President’s Message (03/11)

Every time a clinic shift comes up in my calendar, I look to see who I’m working with.  Having served as a Master Gardener now for several years, I know many of my clinic cohort and it’s nice to reconnect with folks I don’t always see regularly.  As much as I respect and enjoy my old friends, I especially love to work with interns.  I like getting to know the new folks, to hear what inspired them to become MGs, and to learn what they’re exploring in our county-wide public outreach efforts.  On a purely superficial level, it’s nice to sit with interns who think I know everything.  There’s so much more fun, though, in hearing what they bring from their own experience and the training they received.

Training has changed a lot in the past couple of years.  New research forces changes in training on various topics.  Customer service has become a regular topic for training with mock clinics and roleplays now a regular portion of training.  Online training is now a major component of the education of new interns, changing the rhythm of the work interns are doing during their quarter in training.  This year a landscape design component is bringing collaboration into the mix of training, encouraging team work and discussion as never before.  The changes in training reflect some of the changes in Extension itself, but they also speak to the unique opportunities we have in King County to create what works for us.  Because our county is so large and so diverse economically, culturally, geographically, horticulturally, and politically we are, and we must be, constantly trying new things to better reach those with questions about our shared bio-region.

Why, though, do we become MGs?  And why do we remain?  The Foundation board recently began a conversation to try to articulate our common values and goals as they relate to the public outreach mission of the program, and the support mission of the MGFKC.  I realized at our long-range planning meeting in January that although we assume we share common values and goals, without discussion and articulation that may or may not be the case.  Certainly, it can’t hurt us to talk about what brings us together.  For me personally, and I know for many of us, we serve as MGs because of our deeply held love and concern for our shared home.  Our understanding of our shared environmental challenges isn’t purely academic.  We touch our soil.  We measure and gauge our water use.  We track our produce yields.  We gnash our teeth during early and late snows.  We strive to connect for the public the ways we use our own yards, gardens, and parks with the cumulative effects we all experience in water and air quality and climate change.  For me, ours is a process to share our personal relationships with our physical environment in ways that make them real for folks who have only begun their own as well as for people far more engaged than we are.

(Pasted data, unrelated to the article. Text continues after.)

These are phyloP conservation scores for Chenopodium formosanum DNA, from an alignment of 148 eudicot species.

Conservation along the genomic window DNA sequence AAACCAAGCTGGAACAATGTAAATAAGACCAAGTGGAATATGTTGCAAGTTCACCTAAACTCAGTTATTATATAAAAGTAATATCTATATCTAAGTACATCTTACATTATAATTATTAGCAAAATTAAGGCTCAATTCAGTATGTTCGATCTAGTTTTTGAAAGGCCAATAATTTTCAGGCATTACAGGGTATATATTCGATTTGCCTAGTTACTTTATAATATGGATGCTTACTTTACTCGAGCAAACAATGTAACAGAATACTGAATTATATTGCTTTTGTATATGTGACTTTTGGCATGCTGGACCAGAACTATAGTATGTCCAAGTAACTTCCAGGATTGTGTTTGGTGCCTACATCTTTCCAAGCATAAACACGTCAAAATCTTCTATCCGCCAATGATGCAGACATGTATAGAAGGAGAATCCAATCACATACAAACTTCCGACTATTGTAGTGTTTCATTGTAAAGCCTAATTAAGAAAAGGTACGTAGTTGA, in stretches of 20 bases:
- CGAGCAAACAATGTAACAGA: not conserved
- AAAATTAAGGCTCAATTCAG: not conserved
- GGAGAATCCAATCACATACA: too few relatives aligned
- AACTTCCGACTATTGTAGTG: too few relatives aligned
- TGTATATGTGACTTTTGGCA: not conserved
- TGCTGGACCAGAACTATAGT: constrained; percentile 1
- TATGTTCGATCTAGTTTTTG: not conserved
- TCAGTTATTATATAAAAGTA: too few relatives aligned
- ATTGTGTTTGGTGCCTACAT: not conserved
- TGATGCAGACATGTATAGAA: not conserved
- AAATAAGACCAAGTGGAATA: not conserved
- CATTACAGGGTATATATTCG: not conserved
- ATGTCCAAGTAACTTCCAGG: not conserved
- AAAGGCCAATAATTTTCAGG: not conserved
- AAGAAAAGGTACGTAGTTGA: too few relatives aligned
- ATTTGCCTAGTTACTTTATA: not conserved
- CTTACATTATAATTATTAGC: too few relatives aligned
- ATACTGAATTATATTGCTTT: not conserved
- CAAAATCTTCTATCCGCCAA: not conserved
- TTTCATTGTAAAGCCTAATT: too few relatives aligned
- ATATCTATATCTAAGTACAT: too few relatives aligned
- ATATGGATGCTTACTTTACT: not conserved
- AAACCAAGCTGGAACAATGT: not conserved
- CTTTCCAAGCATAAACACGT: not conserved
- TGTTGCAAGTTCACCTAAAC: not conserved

Let’s have conversation about these issues.  Let’s try to say where we are collectively and why so our path ahead may become clearer.  If you have thoughts, please share them with me or another board member.  Or, as always, join us at a board meeting the second Thursday of each month from 6:30-8:30.  April’s meeting will be held at the Foster Library in Tukwilla and future meetings will be held around the county, at libraries, gardens, and who knows where else?  Watch News You Can Use and the Foundation newsletter for meeting locations.  If you can’t make it to a meeting, come to the plant sale over Mother’s Day weekend and share your ideas.  I’ll be there, in ornamentals, all weekend and many board members will, too.  Let us know what you think.




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